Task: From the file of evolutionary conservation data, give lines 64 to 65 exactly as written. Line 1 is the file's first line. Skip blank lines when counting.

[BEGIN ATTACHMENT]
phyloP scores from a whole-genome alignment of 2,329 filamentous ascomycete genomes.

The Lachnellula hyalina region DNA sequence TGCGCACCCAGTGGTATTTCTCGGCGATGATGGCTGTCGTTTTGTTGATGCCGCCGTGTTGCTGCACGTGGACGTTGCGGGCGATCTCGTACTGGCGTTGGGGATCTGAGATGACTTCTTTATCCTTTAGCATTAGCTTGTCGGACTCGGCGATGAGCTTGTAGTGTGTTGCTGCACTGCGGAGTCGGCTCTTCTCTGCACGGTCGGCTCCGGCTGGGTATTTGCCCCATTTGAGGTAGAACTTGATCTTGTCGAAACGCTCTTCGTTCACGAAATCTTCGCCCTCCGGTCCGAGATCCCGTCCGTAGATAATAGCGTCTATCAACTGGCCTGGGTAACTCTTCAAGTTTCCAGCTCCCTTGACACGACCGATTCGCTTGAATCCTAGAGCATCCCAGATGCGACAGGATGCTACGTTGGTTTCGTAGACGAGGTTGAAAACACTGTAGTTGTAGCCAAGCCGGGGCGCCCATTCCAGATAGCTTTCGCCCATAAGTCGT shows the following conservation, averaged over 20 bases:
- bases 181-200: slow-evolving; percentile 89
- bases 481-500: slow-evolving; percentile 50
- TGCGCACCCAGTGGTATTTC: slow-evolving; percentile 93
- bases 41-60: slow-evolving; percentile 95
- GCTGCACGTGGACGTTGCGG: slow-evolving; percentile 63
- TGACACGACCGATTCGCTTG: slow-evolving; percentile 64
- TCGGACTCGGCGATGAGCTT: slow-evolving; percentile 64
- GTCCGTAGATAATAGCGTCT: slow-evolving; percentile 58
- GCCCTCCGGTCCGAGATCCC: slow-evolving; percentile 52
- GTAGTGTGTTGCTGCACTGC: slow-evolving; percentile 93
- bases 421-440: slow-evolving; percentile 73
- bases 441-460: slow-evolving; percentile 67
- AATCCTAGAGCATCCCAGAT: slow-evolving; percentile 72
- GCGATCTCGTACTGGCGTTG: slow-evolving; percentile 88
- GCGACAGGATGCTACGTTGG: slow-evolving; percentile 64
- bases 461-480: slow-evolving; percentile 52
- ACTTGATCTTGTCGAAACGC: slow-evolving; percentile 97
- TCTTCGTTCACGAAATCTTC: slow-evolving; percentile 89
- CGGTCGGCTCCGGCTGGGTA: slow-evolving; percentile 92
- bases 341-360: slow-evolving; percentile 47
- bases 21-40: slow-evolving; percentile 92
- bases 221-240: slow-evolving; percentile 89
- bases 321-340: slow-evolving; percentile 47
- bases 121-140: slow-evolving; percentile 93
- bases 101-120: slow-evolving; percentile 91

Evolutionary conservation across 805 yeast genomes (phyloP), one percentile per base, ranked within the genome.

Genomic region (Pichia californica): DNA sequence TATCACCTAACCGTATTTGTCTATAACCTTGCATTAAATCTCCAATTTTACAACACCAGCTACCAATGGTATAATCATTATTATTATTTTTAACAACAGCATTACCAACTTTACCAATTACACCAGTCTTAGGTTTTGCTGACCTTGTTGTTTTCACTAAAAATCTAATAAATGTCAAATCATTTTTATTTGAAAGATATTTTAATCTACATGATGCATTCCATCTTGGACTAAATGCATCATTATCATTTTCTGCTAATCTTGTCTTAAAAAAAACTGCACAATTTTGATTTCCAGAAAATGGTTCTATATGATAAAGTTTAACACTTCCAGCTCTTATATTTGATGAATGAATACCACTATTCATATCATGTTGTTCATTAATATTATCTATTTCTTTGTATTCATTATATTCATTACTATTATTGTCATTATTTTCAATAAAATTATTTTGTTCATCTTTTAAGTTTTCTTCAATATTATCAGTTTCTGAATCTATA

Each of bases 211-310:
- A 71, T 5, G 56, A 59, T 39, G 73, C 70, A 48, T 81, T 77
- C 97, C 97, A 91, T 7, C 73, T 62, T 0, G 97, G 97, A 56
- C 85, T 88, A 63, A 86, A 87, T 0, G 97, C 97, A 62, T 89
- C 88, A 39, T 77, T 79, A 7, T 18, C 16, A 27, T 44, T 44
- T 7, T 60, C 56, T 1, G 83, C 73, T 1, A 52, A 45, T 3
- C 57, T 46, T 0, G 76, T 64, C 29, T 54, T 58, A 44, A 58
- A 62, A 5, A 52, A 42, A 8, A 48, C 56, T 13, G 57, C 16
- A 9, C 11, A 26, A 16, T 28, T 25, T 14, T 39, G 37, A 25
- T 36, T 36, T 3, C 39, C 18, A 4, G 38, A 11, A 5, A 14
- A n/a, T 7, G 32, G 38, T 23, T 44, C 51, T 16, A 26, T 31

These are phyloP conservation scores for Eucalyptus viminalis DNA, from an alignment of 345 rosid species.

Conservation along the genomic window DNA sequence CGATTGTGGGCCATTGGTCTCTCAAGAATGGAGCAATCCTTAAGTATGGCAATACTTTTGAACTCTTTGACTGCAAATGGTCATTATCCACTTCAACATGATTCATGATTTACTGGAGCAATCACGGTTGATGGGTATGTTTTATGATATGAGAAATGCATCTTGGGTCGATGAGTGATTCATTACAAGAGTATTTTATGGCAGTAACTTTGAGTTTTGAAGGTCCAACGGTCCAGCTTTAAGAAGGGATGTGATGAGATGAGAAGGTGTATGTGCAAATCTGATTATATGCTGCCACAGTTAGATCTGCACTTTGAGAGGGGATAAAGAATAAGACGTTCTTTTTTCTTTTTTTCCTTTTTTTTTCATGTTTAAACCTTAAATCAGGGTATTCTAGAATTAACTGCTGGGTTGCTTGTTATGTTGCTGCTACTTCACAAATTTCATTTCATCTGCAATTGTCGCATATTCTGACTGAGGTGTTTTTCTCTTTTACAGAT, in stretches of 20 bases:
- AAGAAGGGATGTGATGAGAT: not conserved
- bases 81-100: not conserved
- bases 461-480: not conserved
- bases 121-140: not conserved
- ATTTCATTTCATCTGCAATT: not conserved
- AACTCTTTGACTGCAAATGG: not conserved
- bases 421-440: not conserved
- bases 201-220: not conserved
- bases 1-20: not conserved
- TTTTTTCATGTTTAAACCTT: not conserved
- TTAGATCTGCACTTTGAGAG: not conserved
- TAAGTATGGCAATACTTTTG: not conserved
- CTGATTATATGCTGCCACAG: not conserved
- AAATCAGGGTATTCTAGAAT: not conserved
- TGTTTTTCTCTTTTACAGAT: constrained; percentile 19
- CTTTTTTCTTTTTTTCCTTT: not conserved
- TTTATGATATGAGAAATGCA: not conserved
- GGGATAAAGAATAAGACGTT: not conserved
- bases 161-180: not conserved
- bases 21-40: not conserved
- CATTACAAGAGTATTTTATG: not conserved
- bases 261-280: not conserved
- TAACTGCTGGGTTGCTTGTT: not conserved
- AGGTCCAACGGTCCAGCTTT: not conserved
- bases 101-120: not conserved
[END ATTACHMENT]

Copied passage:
- bases 261-280: not conserved
- TAACTGCTGGGTTGCTTGTT: not conserved